Vice CoS: Battling Suicide is Every Soldier's Job
The Army’s vice chief of staff on Monday said the mental health of soldiers ultimately is the responsibility of every soldier, from the most senior to the newest.
“It will require all our efforts, from 4-star to the newest private in our ranks. But we can do this,” Gen. Lloyd J. Austin III told a crowd at the Association of the U.S. Army annual conference.
Austin is leading the Army’s effort to reverse its upward spiral of suicides. He has been making the rounds of Army bases, talking about the issue, and looking for “best practices” to tackle it, the Army said in a Sept. 28 statement. Austin has been encouraged, but says there is still work to be done, the statement said.
As of late September, the Army had nearly 240 potential suicides this year. The Army and sister services have been pushing a message – still not fully embraced – that it’s okay for troops to ask for and get help when they feel psychologically stressed or depressed.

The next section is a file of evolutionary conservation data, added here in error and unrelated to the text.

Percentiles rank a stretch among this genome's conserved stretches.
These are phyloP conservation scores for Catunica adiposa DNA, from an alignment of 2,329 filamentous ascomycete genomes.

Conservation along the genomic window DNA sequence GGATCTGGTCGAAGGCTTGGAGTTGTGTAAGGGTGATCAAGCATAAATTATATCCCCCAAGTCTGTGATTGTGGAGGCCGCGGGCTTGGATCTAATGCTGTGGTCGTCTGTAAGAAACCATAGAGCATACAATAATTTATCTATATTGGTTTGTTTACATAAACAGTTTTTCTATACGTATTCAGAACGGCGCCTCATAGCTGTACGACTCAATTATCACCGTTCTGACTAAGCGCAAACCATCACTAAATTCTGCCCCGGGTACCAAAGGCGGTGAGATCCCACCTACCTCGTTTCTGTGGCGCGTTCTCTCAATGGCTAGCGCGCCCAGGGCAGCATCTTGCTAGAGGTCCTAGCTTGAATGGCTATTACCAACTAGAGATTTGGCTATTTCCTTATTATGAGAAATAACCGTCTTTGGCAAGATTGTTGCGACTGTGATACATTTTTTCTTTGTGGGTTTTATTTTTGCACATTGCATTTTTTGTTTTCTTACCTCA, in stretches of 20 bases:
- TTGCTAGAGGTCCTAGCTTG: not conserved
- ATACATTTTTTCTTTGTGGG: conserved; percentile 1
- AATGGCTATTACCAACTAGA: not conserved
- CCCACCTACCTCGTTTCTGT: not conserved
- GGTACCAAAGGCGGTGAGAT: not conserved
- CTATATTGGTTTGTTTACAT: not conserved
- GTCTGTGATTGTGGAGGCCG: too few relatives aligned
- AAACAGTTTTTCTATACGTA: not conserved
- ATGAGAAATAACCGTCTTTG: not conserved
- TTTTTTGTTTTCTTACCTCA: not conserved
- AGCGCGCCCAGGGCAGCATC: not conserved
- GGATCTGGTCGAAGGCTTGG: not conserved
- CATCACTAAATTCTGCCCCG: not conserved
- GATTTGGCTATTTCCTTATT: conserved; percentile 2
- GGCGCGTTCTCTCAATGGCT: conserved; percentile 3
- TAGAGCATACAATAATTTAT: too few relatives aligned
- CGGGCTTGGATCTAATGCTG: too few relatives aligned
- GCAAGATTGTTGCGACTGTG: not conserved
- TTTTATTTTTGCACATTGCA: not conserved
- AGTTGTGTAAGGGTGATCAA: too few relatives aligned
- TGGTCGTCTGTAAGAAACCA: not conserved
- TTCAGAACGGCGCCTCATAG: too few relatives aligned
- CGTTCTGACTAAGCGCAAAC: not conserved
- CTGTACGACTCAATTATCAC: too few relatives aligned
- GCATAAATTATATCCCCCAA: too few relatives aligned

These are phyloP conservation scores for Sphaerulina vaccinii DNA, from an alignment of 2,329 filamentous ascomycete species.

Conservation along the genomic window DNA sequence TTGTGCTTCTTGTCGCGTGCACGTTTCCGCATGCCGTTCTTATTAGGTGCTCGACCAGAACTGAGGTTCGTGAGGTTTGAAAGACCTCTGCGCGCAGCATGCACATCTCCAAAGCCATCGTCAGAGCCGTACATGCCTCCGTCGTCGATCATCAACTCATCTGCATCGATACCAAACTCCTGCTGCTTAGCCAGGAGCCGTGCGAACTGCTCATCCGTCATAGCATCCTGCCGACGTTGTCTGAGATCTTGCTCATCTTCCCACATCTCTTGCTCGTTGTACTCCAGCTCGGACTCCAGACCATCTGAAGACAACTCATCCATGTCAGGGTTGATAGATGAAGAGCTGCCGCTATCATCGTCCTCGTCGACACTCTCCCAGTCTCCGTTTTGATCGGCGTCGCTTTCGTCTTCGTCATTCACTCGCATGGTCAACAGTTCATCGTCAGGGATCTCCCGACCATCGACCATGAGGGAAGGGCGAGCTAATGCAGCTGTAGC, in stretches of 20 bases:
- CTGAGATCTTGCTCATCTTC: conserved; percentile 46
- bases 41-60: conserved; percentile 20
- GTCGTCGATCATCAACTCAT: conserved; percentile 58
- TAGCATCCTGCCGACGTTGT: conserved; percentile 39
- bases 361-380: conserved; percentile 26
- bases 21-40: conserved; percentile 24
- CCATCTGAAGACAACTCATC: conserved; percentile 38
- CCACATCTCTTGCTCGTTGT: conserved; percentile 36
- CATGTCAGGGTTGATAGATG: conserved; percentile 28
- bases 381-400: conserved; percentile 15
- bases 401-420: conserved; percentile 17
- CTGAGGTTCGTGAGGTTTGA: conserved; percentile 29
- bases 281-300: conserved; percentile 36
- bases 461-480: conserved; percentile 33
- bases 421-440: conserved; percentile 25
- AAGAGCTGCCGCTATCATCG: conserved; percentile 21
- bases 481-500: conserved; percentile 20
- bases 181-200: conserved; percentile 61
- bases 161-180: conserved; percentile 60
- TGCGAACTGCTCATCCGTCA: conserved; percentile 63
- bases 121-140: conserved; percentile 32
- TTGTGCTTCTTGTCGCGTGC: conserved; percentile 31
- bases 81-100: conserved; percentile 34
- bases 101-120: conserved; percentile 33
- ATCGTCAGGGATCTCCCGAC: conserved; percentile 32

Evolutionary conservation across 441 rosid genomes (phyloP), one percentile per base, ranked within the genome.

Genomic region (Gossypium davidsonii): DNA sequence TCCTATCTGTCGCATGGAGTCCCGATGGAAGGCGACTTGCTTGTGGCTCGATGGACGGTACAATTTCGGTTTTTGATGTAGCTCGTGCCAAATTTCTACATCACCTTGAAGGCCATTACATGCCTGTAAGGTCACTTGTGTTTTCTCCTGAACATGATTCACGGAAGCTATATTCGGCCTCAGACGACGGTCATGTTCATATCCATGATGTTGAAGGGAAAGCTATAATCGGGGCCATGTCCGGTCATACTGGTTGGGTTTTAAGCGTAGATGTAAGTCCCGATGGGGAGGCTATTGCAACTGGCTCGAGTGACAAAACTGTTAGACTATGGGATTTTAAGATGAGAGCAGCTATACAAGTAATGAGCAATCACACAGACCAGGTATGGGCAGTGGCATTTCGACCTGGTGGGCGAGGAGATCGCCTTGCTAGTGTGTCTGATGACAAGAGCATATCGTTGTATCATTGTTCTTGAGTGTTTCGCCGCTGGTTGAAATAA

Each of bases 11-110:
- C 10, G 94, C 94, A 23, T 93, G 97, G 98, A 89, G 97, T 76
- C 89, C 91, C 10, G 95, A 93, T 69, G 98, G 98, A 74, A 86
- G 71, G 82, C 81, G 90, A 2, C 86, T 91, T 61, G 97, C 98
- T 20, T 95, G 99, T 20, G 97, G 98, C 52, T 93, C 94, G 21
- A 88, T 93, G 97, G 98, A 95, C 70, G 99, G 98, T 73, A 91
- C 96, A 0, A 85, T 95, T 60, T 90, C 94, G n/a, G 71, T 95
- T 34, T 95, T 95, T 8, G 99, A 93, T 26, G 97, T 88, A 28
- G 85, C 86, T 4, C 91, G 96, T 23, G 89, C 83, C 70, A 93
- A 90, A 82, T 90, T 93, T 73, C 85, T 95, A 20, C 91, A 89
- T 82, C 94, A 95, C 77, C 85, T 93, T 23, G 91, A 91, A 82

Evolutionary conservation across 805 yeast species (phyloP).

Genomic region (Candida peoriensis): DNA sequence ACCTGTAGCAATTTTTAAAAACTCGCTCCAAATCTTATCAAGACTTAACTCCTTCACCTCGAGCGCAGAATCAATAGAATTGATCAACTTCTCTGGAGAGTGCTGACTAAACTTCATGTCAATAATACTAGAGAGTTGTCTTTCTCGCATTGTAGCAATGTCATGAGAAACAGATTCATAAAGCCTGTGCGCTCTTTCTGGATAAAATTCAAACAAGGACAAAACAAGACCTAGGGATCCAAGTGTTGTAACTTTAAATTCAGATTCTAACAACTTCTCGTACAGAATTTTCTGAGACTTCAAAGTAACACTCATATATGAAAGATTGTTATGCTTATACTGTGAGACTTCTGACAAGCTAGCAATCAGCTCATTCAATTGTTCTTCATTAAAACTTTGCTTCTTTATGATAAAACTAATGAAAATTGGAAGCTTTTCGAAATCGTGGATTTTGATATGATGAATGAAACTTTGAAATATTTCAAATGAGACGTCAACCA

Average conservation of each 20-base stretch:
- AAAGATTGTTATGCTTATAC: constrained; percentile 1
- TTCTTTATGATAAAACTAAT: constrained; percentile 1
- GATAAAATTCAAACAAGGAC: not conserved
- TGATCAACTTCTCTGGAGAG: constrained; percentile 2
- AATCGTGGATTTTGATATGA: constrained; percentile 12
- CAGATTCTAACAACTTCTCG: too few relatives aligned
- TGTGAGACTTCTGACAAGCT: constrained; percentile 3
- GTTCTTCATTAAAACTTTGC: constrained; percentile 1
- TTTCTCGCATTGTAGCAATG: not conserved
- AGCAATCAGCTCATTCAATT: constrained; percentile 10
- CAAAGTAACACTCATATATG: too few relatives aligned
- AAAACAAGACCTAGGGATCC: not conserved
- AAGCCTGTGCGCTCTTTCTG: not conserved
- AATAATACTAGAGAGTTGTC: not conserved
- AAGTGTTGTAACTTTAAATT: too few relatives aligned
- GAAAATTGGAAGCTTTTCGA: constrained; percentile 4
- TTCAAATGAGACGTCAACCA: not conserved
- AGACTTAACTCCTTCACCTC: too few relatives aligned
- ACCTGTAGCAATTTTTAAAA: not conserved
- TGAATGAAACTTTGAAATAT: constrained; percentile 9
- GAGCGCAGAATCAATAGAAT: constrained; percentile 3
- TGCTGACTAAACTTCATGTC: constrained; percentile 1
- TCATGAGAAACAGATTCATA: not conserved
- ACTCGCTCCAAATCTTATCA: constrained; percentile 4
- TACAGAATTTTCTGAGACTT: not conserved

At AUSA, he told soldiers they need to do what is necessary to build individual resilience and ensure both physical and mental fitness.
“It is not an additional task or something you should only focus on if there is available time,” he said. “My challenge to all of you today is to go back to your units and your organizations and lead this effort.”
Austin pointed out that what soldiers are expected to do carries burdens – multiple deployments, daily patrols and the premise of killing another human.
“This is tough business. We are required to close with and destroy our nation’s enemies, and that sometimes involves the taking of human life,” he said.
In the civilian world, he said, an officer who fires a single shot at a person, even if the shot misses, is likely going to have behavioral counseling to ensure he remains psychologically fit.
“It’s standard procedure in many cases,” he said. “It’s routine.”
Army efforts to safeguard the mental health of soldiers must also be routine. He told the group that they must make every effort to improve their resilience and life-coping skills, and make sure other soldiers to the same.
“We have to change the mindset among leaders and our soldiers, to get folks to understand that asking for and receiving help is a sign of strength.”